Conopidae, usually known as the thick-headed flies, is a family of flies within the Brachycera suborder of Diptera. Flies of the family Conopidae are distributed worldwide except for the poles and many of the Pacific islands. About 800 species in 47 genera are described worldwide, approximately 70 of which are found in North America. The majority of conopids are black and yellow, or black and white, and often strikingly resemble wasps, bees, or flies of the family Syrphidae, themselves notable bee mimics. Conopids are most frequently found at flowers, feeding on nectar with their proboscis, which is often long.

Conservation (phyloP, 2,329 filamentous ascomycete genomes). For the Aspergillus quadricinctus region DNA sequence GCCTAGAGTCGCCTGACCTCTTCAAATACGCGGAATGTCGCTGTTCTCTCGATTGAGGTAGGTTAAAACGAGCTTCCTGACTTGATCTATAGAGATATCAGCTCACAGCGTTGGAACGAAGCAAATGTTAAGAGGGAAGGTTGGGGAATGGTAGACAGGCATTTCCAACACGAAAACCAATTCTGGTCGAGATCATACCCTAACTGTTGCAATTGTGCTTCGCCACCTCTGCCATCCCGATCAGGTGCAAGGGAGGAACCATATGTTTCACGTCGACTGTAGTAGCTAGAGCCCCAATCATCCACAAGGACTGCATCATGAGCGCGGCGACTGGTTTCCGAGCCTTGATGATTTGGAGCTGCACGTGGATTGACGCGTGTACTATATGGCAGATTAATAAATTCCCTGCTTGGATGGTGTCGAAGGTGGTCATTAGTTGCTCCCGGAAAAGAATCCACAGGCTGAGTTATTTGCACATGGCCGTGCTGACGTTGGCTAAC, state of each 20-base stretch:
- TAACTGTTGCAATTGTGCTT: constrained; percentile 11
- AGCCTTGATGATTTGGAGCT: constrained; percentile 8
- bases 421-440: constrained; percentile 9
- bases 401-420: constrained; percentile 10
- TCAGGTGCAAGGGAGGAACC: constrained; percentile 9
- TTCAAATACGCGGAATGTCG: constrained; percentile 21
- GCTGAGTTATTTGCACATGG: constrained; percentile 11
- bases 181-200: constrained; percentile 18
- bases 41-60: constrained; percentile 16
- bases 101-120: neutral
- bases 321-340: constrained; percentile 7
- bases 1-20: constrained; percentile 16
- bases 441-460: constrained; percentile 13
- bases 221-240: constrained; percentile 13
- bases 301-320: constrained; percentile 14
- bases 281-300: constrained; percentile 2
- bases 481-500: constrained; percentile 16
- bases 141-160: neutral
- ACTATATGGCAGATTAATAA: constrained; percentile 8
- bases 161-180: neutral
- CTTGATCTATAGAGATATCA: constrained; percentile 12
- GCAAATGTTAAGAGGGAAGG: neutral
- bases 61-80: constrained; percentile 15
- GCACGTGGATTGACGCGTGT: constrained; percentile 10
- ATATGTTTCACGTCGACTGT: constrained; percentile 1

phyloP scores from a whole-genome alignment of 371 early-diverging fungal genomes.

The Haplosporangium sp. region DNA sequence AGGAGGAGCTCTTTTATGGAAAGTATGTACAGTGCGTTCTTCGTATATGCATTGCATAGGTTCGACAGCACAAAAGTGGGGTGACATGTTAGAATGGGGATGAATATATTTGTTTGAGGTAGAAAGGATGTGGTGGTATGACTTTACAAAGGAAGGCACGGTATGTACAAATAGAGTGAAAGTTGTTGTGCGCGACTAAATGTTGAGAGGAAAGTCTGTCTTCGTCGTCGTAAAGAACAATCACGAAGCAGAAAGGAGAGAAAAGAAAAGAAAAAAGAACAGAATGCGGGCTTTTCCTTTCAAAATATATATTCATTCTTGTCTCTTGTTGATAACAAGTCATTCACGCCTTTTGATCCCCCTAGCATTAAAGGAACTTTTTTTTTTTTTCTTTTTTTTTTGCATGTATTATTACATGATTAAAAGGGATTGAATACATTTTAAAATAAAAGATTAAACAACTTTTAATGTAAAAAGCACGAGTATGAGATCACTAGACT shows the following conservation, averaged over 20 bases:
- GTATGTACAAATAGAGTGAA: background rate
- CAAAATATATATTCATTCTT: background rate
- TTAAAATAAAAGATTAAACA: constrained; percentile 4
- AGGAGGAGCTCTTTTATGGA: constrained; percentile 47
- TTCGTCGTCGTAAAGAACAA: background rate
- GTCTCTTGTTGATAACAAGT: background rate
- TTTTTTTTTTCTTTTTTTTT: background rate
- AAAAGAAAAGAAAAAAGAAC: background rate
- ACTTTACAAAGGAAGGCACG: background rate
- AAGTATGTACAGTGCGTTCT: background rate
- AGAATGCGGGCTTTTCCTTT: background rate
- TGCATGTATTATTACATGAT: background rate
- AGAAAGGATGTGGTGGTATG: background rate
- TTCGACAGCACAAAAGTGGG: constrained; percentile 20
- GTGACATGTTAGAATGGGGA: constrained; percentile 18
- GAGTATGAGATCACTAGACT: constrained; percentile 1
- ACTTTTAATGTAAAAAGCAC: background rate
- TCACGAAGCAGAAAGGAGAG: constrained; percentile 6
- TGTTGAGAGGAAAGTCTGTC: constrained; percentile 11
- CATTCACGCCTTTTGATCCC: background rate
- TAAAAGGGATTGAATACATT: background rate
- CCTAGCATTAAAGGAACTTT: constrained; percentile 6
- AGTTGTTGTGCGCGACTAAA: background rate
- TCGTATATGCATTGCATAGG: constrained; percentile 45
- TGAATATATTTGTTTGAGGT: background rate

The larvae of all conopids are internal parasites, most of aculeate (stinging) Hymenoptera. Adult females aggressively intercept and deposit eggs on their hosts in-flight, and the female's abdomen is modified to form what amounts to a "can opener" to pry open the segments of the host's abdomen as the egg is inserted. The subfamily Stylogastrinae, including the genus Stylogaster, is somewhat different, in that the egg itself is shaped somewhat like a harpoon, with a rigid barbed tip, and the egg is forcibly jabbed into the host. Some species of Stylogaster are obligate associates of army ants, using the ants' raiding columns to flush out their prey. More research is needed to determine the life histories of most Conopids.